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1911 Encyclopedia Britannica
an offering (Late Lat. oblatio, from offerre, oblatum, to offer), a term, particularly in ecclesiastical usage, for a solemn offering or presentation to God. It is thus applied to certain parts of the Eucharistic service in the Roman Church. There are "two oblations," the "lesser oblation," generally known as the "offertory," in which the bread and wine yet unconsecrated are presented, and the "greater oblation," the "oblation" proper, forming the latter part of the prayer of consecration, when the "Body and Blood" are ceremonially presented. The word "oblate" is an ecclesiastical term for persons who have devoted themselves or have been devoted as children by their parents to a monastic life. "Oblate" is more familiar in the Roman Church as the name of a religious congregation of secular priests, the Oblate Fathers of St Charles. They are placed under the absolute authority of the bishop of the diocese in which they are established and can be employed by him on any duties he may think fit. This congregation was founded in 1578 under the name of Oblates of the Blessed Virgin and St Ambrose by St Charles Borromeo, archbishop of Milan (see Borromeo, Carlo). There is a similar congregation of secular priests, the Oblates of Mary the Immaculate, founded at Marseilles in 1815.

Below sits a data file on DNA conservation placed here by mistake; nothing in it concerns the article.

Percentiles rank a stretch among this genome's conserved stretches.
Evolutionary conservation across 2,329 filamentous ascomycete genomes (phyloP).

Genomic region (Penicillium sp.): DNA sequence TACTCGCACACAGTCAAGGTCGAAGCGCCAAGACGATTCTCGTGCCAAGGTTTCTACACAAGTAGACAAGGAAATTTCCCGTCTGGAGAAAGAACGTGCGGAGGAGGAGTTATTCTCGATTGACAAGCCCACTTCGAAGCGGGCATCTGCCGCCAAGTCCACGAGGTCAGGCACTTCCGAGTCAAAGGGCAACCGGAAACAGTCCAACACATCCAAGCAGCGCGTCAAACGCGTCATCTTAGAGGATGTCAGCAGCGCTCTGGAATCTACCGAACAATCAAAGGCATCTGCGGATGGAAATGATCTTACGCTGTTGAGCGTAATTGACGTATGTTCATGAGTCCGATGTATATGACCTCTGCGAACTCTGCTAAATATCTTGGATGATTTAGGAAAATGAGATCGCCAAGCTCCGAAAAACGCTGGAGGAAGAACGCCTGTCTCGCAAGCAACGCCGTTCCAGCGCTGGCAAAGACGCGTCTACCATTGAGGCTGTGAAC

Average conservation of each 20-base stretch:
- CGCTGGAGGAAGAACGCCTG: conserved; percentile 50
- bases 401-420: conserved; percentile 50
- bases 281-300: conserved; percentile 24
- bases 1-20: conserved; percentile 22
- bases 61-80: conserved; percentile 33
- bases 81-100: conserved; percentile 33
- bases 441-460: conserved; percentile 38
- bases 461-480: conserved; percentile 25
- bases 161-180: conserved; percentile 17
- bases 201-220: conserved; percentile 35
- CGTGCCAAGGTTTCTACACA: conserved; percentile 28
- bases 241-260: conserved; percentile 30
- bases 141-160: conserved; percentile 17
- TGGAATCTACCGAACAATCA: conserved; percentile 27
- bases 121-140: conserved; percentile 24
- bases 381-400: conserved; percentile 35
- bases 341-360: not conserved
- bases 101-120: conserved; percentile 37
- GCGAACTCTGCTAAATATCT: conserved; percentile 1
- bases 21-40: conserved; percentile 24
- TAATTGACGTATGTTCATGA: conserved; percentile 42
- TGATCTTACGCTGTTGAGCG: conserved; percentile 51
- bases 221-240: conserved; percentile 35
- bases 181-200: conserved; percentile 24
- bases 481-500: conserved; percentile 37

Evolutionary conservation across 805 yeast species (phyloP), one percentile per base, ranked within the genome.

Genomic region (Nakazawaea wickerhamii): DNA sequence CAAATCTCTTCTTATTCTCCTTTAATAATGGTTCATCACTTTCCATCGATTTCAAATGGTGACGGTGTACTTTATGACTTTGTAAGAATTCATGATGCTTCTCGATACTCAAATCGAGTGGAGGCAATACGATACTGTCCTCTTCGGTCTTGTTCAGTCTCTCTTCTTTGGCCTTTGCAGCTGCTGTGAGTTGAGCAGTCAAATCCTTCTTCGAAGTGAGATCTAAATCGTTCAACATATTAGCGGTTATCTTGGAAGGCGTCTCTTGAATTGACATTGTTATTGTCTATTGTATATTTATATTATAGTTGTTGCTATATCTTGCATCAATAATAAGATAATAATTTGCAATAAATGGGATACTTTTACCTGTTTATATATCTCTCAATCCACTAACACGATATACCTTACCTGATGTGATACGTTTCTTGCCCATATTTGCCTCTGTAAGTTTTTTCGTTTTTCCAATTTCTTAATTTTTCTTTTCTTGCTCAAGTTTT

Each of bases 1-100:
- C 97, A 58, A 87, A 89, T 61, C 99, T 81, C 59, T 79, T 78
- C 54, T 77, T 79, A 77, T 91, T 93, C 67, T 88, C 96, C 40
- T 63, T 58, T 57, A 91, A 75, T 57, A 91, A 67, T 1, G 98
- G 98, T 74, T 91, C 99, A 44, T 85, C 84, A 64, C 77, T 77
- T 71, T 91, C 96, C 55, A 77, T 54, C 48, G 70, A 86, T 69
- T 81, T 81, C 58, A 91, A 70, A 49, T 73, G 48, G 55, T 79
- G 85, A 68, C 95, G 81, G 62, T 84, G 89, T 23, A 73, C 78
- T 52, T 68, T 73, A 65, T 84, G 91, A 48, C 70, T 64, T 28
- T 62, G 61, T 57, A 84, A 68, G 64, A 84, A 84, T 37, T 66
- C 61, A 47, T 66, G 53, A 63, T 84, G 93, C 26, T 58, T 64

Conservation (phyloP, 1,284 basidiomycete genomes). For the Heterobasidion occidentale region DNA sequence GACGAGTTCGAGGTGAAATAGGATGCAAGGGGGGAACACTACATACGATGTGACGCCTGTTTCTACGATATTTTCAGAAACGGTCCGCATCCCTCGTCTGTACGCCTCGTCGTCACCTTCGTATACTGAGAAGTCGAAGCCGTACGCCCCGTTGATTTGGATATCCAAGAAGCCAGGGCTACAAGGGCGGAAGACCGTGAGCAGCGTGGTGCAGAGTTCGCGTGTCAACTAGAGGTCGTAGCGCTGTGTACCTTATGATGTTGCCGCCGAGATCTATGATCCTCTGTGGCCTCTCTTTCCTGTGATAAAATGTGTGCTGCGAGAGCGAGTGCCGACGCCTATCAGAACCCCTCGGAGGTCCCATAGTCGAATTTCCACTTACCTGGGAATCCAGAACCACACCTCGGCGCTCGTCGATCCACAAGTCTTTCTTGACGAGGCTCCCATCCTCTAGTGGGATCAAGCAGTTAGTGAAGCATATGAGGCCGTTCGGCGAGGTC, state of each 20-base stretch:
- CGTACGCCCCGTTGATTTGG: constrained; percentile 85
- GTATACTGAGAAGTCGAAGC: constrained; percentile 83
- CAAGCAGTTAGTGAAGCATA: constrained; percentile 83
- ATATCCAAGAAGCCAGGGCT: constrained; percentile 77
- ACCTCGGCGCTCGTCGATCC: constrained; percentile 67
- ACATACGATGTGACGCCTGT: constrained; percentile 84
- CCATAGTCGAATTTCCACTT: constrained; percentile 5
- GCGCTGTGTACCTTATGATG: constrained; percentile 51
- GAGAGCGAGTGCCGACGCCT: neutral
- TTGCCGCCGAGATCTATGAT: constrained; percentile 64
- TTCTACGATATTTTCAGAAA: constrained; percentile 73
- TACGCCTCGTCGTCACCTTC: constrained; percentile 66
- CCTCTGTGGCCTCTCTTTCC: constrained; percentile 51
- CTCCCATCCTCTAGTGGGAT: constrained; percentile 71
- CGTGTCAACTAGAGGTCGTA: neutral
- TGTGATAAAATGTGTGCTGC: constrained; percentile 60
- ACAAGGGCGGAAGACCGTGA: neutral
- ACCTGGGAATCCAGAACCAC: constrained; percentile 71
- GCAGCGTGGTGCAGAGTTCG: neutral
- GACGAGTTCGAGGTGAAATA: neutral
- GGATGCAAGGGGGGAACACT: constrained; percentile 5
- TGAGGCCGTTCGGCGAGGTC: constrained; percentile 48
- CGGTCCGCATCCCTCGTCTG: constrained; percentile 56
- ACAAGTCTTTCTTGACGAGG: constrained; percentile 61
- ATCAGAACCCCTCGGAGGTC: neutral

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Chisholm, Hugh, General Editor. Entry for 'Oblation'. 1911 Encyclopedia Britanica. https://www.studylight.org/encyclopedias/eng/bri/o/oblation.html. 1910.